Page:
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Title: Chapter 9. Linking microbial decomposer diversity to plant litter decomposition and associated processes in streams
Authors: Pascoal, Cláudia 
Fernandes, Isabel
Seena, Sahadevan 
Danger, Michael
Ferreira, Verónica 
Cássio, Fernanda
Editors: Swan, Christopher M.
Boyero, Luz
Canhoto, Cristina
Issue Date: 2021
Publisher: Springer
Serial title, monograph or event: The Ecology of Plant Litter Decomposition in Stream Ecosystems
Abstract: The physiology, biochemistry and diversity of aquatic microbial decomposers have been largely investigated in low-order streams. However, some aspects still need further attention to better ascertain how microbial decomposer diversity can ensure ecosystem processes and services, particularly under the challenges posed by global environmental change. Aquatic microbial decomposers play a key role in processing plant litter in streams by degrading the most recalcitrant compounds and facilitating nutrient and energy transfer to higher trophic levels. Among microbial decomposers, fungi, particularly aquatic hyphomycetes, play a fundamental role at the early stages of plant litter decomposition, while the relevance of bacteria increases at the late stage of the decomposition. High-throughput sequencing and metagenomic techniques open new avenues towards a more comprehensive understanding of microbial decomposer ecology. This chapter provides a general overview of aquatic microbial diversity and activity on decomposing plant litter. Attention will be paid to the relationships between microbial diversity and their ecological functions under the major threats posed by the ongoing global environmental change to provide the response patterns of microbial decomposers to maintain nutrient and energy fluxes in streams.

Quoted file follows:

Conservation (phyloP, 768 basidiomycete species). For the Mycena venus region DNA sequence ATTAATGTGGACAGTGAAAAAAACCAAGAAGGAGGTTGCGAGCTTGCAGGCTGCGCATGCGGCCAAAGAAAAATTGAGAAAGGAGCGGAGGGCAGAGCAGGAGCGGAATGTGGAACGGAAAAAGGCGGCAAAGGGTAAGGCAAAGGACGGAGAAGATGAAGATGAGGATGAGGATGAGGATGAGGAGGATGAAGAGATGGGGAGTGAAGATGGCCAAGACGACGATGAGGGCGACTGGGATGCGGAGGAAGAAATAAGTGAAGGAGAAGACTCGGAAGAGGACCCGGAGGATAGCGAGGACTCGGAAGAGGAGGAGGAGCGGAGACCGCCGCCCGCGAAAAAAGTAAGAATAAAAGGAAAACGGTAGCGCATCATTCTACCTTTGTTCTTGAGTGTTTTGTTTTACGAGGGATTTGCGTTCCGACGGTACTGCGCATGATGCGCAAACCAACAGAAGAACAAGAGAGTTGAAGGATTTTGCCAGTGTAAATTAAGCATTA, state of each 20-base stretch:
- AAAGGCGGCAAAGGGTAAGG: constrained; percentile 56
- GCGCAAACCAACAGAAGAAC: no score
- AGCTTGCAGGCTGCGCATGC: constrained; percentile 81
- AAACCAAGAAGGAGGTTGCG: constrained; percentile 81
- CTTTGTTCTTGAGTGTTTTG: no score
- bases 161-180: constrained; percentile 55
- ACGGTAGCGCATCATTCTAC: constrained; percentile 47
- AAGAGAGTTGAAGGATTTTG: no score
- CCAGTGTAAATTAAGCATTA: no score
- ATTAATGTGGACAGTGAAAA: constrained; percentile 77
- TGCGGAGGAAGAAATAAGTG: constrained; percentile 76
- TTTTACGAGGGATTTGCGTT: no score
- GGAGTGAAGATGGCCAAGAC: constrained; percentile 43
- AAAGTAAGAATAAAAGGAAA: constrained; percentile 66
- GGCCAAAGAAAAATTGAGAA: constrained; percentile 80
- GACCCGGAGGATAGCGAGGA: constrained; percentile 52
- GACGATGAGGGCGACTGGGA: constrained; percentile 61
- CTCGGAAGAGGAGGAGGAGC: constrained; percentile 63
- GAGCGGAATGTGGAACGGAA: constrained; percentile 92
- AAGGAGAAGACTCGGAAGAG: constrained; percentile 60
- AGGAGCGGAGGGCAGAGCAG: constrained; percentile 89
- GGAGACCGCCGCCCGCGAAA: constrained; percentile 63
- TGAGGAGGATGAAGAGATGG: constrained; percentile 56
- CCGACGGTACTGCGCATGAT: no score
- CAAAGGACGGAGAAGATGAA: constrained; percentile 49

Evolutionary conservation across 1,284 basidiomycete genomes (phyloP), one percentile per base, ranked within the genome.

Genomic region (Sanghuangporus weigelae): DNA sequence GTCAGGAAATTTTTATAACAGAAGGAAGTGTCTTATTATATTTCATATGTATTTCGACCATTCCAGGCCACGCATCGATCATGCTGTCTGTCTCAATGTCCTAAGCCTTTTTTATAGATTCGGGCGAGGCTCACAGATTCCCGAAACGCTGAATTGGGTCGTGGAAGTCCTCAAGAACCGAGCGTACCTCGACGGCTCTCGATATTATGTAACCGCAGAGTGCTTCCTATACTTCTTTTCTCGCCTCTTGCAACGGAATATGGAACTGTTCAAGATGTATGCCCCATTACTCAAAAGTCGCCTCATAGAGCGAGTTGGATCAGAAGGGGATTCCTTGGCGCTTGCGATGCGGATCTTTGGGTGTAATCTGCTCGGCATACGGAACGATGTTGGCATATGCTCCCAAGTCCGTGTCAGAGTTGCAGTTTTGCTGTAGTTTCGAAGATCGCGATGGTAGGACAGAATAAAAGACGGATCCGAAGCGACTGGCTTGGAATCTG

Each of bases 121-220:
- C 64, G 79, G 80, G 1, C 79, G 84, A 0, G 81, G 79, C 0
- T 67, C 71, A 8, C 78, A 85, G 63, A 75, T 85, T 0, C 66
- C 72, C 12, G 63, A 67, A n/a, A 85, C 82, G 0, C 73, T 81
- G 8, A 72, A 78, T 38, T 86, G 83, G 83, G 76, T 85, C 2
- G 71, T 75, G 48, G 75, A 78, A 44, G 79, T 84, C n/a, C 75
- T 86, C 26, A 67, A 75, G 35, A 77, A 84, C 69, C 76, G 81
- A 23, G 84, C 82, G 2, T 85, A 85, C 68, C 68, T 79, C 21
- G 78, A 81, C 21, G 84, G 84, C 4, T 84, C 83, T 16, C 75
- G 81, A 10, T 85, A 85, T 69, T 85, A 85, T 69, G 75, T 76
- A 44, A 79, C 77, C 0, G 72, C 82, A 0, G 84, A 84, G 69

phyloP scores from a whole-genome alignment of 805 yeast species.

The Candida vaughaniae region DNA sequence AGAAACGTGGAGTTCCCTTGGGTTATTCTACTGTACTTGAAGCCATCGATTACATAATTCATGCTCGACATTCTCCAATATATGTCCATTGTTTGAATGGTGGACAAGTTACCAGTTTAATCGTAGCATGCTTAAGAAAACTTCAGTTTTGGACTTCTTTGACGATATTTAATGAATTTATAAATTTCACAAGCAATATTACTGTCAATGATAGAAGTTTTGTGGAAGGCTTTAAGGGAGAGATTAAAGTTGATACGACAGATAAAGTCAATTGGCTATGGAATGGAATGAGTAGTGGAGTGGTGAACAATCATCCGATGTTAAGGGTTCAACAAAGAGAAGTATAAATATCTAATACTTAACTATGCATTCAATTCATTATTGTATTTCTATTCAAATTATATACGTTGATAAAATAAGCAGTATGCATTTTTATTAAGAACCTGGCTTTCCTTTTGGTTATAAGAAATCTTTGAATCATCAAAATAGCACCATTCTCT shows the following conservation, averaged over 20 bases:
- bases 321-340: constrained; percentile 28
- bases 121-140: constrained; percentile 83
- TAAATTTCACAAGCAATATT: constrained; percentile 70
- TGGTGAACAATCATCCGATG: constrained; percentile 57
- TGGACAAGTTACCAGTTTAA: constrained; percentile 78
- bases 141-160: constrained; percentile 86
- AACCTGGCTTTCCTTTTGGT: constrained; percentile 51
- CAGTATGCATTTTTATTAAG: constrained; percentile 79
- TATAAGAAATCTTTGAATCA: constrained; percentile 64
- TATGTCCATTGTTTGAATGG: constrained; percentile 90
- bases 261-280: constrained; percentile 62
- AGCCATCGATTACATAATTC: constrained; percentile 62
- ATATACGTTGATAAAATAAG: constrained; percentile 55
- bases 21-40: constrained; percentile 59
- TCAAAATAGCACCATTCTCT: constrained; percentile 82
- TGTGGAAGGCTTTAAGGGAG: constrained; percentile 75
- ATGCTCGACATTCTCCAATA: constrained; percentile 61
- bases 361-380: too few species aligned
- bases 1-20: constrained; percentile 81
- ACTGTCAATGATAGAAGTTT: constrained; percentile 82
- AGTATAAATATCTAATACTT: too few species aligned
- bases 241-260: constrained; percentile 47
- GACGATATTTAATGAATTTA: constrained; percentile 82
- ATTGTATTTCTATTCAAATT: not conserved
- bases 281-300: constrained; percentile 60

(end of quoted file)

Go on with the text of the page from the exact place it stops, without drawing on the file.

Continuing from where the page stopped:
DOI: 10.1007/978-3-030-72854-0_9
Rights: openAccess
Appears in Collections:FCTUC Ciências da Vida - Livros e Capítulos de Livros

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